A significant number of pregnant mothers had average knowledge about breastfeeding. Mothers’ knowledge about breastfeeding needs to be increased, especially in some aspects of breastfeeding such as storage of expressed breast milk, the frequency of breastfeeding at 24 hours or correct method of breastfeeding, recognizing the sufficient amount of milk for the baby, and stopping or continuing breast feeding in some conditions. Health system should include all mothers into educational interventional programs, especially pregnant mothers with lower education.

Acknowledgments

We express our appreciation to Research Council of Semnan University of Medical Sciences, all pregnant mothers, and the health care staff who sincerely collaborated to complete the questionnaires.

Footnotes

Implication for health policy/practice/research/medical education: Results of this survey would help authorities plan policies and programs regarding mothers' education about breast feeding.
Authors’ Contributions: Batool Karimi: study conception, design, and writing the article. Melika Zarei Sani: study design, data collection, and writing the article. Raheb Ghorbani: data analysis. Navid Danai: study conception.
Funding/ Support: The study was financially supported by the Research Council of Semnan University of Medical Sciences.

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Table 1.

Pregnant Mother's Knowledge About Breast Feeding

CharacteristicCases, No.Knowledge Level, %RegressionP Value
Very GoodGoodAveragePoorVery Poor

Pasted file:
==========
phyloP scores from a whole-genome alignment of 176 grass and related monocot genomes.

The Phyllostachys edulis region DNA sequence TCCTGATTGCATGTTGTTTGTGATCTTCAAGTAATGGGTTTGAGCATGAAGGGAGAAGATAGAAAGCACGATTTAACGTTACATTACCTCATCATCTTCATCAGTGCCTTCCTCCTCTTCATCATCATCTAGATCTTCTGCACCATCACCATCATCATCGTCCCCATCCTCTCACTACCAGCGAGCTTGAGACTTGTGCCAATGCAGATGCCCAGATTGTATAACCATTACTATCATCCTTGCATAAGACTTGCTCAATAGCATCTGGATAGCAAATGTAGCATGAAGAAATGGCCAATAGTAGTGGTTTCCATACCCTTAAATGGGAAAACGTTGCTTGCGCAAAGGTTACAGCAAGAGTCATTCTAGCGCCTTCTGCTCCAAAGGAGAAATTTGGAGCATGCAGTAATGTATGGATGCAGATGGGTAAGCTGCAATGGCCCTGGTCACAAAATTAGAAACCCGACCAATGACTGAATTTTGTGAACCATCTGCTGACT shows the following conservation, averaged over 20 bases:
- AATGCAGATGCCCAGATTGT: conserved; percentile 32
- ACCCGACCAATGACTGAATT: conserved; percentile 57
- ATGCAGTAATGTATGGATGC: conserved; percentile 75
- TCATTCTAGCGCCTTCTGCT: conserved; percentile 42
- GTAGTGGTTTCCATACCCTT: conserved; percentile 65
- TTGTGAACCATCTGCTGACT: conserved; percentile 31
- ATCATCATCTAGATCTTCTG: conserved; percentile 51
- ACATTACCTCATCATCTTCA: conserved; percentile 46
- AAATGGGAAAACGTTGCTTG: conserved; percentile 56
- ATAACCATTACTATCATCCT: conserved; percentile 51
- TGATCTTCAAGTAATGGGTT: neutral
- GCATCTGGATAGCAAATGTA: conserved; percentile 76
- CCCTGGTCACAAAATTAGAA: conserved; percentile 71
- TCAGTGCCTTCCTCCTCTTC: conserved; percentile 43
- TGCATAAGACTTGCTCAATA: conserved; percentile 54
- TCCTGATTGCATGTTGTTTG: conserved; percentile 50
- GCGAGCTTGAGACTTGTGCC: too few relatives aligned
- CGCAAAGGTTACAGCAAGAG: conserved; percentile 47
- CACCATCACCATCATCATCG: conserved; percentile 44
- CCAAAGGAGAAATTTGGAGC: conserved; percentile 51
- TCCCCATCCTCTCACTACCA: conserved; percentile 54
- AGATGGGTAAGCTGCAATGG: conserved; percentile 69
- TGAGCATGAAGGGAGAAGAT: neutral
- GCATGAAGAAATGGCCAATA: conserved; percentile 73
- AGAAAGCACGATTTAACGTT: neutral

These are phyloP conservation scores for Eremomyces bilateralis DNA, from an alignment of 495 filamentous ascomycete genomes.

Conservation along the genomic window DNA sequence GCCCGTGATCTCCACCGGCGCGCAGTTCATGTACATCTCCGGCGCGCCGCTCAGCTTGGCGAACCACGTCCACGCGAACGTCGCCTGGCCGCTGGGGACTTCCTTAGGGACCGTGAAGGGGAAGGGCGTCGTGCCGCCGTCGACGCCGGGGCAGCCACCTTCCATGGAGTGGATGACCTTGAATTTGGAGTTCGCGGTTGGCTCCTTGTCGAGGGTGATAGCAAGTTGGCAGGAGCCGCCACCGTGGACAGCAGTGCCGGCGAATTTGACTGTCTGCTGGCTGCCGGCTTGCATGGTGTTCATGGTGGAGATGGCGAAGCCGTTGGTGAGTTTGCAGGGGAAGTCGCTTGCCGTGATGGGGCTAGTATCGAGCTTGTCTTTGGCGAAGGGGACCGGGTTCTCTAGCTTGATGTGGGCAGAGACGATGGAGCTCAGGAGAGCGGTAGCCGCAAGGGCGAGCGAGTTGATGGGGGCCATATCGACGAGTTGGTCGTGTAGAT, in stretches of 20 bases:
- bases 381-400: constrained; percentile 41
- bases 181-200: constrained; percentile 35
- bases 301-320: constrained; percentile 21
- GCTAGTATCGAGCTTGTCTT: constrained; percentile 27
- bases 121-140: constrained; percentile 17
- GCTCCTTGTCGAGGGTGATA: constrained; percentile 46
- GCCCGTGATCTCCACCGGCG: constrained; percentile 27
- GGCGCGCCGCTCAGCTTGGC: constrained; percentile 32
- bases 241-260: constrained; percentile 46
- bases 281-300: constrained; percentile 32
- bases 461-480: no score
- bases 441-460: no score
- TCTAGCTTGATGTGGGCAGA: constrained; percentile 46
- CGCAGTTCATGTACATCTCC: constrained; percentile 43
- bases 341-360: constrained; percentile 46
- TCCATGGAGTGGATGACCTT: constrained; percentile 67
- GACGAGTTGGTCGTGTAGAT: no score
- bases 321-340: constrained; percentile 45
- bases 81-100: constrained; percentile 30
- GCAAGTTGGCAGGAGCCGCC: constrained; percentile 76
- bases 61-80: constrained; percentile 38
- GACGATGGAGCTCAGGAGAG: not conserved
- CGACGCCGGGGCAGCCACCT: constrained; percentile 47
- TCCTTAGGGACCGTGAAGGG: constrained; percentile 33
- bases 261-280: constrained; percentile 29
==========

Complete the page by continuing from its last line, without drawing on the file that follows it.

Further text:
Education level0.3739< 0.001
Illiterate1002050300
Primary533.841.545.37.51.9
Secondary school633.234.94612.73.2
High school1929.940.646.92.10.5
Academic829.856.132.91.20
Age, y0.01040.837
< 20231326.147.88.73.4
29-202906.941.745.25.21
> 3009.249.437.93.40
Gravidity0.1827P < 0.001
11934.134.751.37.82.1
214914.146.337.620
3474.357.4344.30
411063.636.400
Lactation history< 0.002
Yes1731149.735.83.50
No2275.33749.86.21.8
Gestational age, mo0.4090.416
71769.137.547.24.51.7
811665039.74.30
91087.442.642.66.50.9

Table 2.

Frequency of the Correct Responses of Pregnant Mothers to Questions About Breastfeeding

QuestionCases, No.Correct Responses, %
In your opinion, how long after the birth should the baby delivered to you?29072.5
How is the correct method of breastfeeding?22456
How much is the frequency of breastfeeding at 24 hours?21152.8
How long is the duration of any breastfeeding?24360.8
To what age infants should be exclusively breastfed?36290.5
Which method is better for breast feeding?7418.5
Does Infant need other food (except breast milk) in the first months of infancy?38295.5
What is your opinion about the use of pacifier and bottle?22857
How to keep clean breast?27669
What is the way to prevent nipple cracking?22556.3
How can we know that breast milk is enough for a baby?17142.8
In which cases, breastfeeding is discontinued?
Common cold34486
Pharyngitis31378.3
Pneumonia23458.5
Vomiting and diarrhea.29674
Breast infection35488.5
Breast swelling and pain16441
How long the expressed breast milk can be used?
Room temperature13634
Refrigerator4711.8
Freezer7218

Table 3.

Frequency of the Correct Responses of Pregnant Mothers to Questions About Breastfeeding

QuestionCases, No.Correct Responses, %
Should a baby feed Colostrum?31077.5
May exclusive breastfeeding help one to prevent to become pregnant?5513.8
Could colostrum have a role in causing or worsening jaundiced baby?20551.3
Because of minerals and vitamins is added to formula milk, is it better than breast milk?94
Does breast feeding versus formula reduce the incidence of infectious diseases such as diarrhea, respiratory, and ear infections?37667.5
Does breastfeeding versus formula feeding may lead to better development?27078.5
Do the children who were breastfed in infancy have higher IQ than those that were fed with formula milk?31487.3